Whilst property professionals may refer to the terms ‘exchange’ and ‘completion’ with wild abandon, anyone who does not deal with property transactions on a daily basis, may not know what either of these terms, mean.
They are both very important stages of the conveyancing process, so it is essential that anyone buying or selling a property, understands the difference between the two.
When property professionals refer to ‘exchange’, what they are actually referring to is the physical ‘exchange of contracts’ between buyer and seller. For simplicity, we will refer to it as ‘exchange’.
Before exchange, the important thing to note is that both buyer and seller are free to walk away, at any time, and unless any special conditions have been agreed as part of a bespoke agreement, there is nothing either party can do about it. For this reason, exchange is a very important milestone, as it is at this point, that buyer and seller become contractually obliged: the buyer, to buy, and the seller, to sell.
In order for exchange to occur, there are a number of things that need to be in place:
1) The buyer and seller should have signed their respective parts of the contract.
2) The date on which the sale and purchase is to complete (the ‘Completion Date’) should be agreed in advance.
3) The buyer should ensure that their solicitor holds cleared funds in their firm’s client account, so that the deposit (usually 10% of the sale price) can be paid over to the seller’s solicitor, upon exchange.
4) The buyer should have arrangements in place to ensure that their solicitor will have the money required to pay the balance of the sale price, before the Completion Date.
Once both buyer and seller have got everything in order, their respective solicitors will proceed to seek an exchange of contracts. Depending upon the length of the chain of sales, this process can take from 15 minutes, to a few days, as it depends upon the availability of all of the solicitors within that chain.
Actual exchange occurs when the solicitors for the buyer and the seller have a conversation. During this conversation, they will agree the terms of the contract, including the Completion Date, the sale price and the amount of the deposit. Once this is done, the contract is dated, and the time of exchange will be noted. In addition, the buyer’s deposit will be paid to the seller’s solicitor.
Once exchange takes place, both buyer and seller are contractually obliged to honour their respective parts of the agreement – there is no walking away without potentially expensive consequences for either party. In particular, the seller may be entitled to keep the buyer’s deposit if the buyer breaches the contract.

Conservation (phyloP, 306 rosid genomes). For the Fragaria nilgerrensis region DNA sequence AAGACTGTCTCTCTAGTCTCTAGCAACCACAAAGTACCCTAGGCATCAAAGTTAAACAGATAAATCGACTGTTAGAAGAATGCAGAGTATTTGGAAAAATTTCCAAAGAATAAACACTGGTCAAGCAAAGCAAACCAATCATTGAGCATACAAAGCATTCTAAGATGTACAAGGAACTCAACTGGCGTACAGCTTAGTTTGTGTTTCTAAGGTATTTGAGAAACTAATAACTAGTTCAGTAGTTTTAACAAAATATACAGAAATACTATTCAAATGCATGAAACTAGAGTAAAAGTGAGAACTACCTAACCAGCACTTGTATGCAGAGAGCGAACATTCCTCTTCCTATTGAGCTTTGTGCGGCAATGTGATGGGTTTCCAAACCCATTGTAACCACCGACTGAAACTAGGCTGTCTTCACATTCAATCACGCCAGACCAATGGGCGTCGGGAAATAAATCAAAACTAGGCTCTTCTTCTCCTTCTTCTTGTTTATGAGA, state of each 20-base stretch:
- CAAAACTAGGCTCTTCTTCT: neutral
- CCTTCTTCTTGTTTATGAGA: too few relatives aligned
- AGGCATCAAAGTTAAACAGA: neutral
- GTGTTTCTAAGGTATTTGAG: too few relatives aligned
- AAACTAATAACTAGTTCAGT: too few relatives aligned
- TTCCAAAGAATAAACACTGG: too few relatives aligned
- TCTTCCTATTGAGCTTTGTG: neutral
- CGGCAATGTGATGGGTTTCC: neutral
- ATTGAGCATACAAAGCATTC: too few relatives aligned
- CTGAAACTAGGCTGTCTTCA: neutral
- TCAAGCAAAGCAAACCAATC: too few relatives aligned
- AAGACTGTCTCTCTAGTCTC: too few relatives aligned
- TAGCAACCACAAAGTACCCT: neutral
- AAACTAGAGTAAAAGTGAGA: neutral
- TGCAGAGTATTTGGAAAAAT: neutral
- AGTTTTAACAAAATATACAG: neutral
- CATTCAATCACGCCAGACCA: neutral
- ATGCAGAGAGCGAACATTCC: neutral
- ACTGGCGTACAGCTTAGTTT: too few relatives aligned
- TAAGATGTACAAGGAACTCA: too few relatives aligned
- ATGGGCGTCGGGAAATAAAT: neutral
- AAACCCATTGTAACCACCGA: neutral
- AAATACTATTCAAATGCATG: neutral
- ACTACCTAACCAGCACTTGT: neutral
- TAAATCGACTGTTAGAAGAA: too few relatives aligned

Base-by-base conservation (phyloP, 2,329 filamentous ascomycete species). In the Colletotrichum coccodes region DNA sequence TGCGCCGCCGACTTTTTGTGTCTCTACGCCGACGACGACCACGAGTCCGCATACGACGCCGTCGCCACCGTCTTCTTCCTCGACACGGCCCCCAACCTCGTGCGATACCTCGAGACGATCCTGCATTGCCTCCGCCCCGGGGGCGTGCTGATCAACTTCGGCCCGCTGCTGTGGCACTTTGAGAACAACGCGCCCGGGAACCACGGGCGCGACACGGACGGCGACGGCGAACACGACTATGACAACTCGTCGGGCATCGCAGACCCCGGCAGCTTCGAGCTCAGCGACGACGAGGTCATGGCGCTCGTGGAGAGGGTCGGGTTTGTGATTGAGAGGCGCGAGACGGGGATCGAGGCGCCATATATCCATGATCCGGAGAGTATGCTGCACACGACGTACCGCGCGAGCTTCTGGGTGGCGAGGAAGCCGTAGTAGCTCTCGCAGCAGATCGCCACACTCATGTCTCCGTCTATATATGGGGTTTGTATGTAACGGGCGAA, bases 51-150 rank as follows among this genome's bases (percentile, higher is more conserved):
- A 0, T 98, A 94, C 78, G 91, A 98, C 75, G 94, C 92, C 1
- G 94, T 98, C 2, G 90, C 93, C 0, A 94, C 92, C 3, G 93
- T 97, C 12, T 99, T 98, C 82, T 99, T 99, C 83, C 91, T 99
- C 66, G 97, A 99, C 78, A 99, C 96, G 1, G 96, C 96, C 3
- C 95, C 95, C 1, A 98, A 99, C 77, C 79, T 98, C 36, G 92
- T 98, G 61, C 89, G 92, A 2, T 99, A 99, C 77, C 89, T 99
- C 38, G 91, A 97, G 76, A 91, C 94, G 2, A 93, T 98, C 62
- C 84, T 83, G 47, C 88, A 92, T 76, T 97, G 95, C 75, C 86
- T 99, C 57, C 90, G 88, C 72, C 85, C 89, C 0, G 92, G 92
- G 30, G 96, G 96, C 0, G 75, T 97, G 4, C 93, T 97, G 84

As the risk of the property being damaged generally shifts from the seller to the buyer upon exchange, it is essential that the buyer puts adequate buildings insurance on cover from the date of exchange.
Once contracts have been exchanged, the buyer and seller now prepare for completion.
Completion refers to the moment when the contract terms are fulfilled. It is the day upon which the buyer pays over the balance of the sale price and the seller hands over the keys of the property.
Because the Completion Date becomes a term of the contract, upon exchange, it is essential that both parties are ready and able to complete on the agreed date, otherwise they risk being in breach of contract.
The time that completion occurs is always different, as it depends upon a number of things that are out of the solicitors’ hands, including:
- the time that mortgage monies are sent to the buyer’s solicitor; and
- the time it takes for money to move between the buyer’s and seller’s solicitors’ respective banks.
However, once the buyer’s money has reached the seller’s solicitor’s bank account, the seller’s solicitor will confirm to the buyer’s solicitor that completion has taken place. They will also contact the estate agent, to give them the necessary authority to handover the keys to the property, to the buyer.
Although this is a very condensed account of what actually happens when contracts are exchanged and on completion, we hope that it helps you to understand the difference between the two stages, and the meaning that they have to you, as a buyer or seller.